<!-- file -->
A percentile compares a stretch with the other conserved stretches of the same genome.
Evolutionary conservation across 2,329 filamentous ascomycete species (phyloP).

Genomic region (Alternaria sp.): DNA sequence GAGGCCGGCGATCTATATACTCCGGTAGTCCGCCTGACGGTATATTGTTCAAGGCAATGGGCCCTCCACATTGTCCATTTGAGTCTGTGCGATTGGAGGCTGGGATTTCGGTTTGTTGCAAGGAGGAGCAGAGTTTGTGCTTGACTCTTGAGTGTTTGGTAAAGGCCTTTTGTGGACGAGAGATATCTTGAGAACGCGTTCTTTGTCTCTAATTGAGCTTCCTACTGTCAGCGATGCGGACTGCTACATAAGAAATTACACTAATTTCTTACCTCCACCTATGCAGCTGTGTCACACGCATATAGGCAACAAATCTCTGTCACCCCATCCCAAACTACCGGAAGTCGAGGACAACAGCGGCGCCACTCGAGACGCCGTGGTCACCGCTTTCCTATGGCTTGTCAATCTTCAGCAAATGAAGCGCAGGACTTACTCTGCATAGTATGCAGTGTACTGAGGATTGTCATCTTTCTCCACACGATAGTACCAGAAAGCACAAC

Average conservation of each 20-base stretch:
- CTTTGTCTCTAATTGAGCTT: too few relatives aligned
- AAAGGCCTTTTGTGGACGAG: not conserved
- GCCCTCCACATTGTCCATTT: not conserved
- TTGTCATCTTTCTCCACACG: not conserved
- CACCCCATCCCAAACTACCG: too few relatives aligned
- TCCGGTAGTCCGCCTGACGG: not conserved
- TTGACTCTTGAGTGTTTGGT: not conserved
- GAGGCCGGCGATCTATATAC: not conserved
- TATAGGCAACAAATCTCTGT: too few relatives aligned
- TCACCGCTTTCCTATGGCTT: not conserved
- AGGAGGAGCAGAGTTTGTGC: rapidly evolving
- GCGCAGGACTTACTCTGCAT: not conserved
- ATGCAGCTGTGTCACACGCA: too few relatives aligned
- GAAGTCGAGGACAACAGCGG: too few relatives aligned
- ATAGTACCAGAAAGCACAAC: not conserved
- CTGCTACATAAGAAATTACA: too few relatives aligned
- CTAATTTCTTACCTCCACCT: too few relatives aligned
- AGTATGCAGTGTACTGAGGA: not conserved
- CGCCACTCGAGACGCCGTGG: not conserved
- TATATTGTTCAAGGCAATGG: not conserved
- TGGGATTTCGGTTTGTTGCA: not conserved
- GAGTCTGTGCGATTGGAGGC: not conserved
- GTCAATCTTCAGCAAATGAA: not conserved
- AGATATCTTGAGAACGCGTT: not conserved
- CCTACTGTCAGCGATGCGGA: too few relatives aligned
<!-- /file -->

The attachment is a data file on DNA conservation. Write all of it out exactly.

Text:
A percentile compares a stretch with the other conserved stretches of the same genome.
Evolutionary conservation across 2,329 filamentous ascomycete species (phyloP).

Genomic region (Alternaria sp.): DNA sequence GAGGCCGGCGATCTATATACTCCGGTAGTCCGCCTGACGGTATATTGTTCAAGGCAATGGGCCCTCCACATTGTCCATTTGAGTCTGTGCGATTGGAGGCTGGGATTTCGGTTTGTTGCAAGGAGGAGCAGAGTTTGTGCTTGACTCTTGAGTGTTTGGTAAAGGCCTTTTGTGGACGAGAGATATCTTGAGAACGCGTTCTTTGTCTCTAATTGAGCTTCCTACTGTCAGCGATGCGGACTGCTACATAAGAAATTACACTAATTTCTTACCTCCACCTATGCAGCTGTGTCACACGCATATAGGCAACAAATCTCTGTCACCCCATCCCAAACTACCGGAAGTCGAGGACAACAGCGGCGCCACTCGAGACGCCGTGGTCACCGCTTTCCTATGGCTTGTCAATCTTCAGCAAATGAAGCGCAGGACTTACTCTGCATAGTATGCAGTGTACTGAGGATTGTCATCTTTCTCCACACGATAGTACCAGAAAGCACAAC

Average conservation of each 20-base stretch:
- CTTTGTCTCTAATTGAGCTT: too few relatives aligned
- AAAGGCCTTTTGTGGACGAG: not conserved
- GCCCTCCACATTGTCCATTT: not conserved
- TTGTCATCTTTCTCCACACG: not conserved
- CACCCCATCCCAAACTACCG: too few relatives aligned
- TCCGGTAGTCCGCCTGACGG: not conserved
- TTGACTCTTGAGTGTTTGGT: not conserved
- GAGGCCGGCGATCTATATAC: not conserved
- TATAGGCAACAAATCTCTGT: too few relatives aligned
- TCACCGCTTTCCTATGGCTT: not conserved
- AGGAGGAGCAGAGTTTGTGC: rapidly evolving
- GCGCAGGACTTACTCTGCAT: not conserved
- ATGCAGCTGTGTCACACGCA: too few relatives aligned
- GAAGTCGAGGACAACAGCGG: too few relatives aligned
- ATAGTACCAGAAAGCACAAC: not conserved
- CTGCTACATAAGAAATTACA: too few relatives aligned
- CTAATTTCTTACCTCCACCT: too few relatives aligned
- AGTATGCAGTGTACTGAGGA: not conserved
- CGCCACTCGAGACGCCGTGG: not conserved
- TATATTGTTCAAGGCAATGG: not conserved
- TGGGATTTCGGTTTGTTGCA: not conserved
- GAGTCTGTGCGATTGGAGGC: not conserved
- GTCAATCTTCAGCAAATGAA: not conserved
- AGATATCTTGAGAACGCGTT: not conserved
- CCTACTGTCAGCGATGCGGA: too few relatives aligned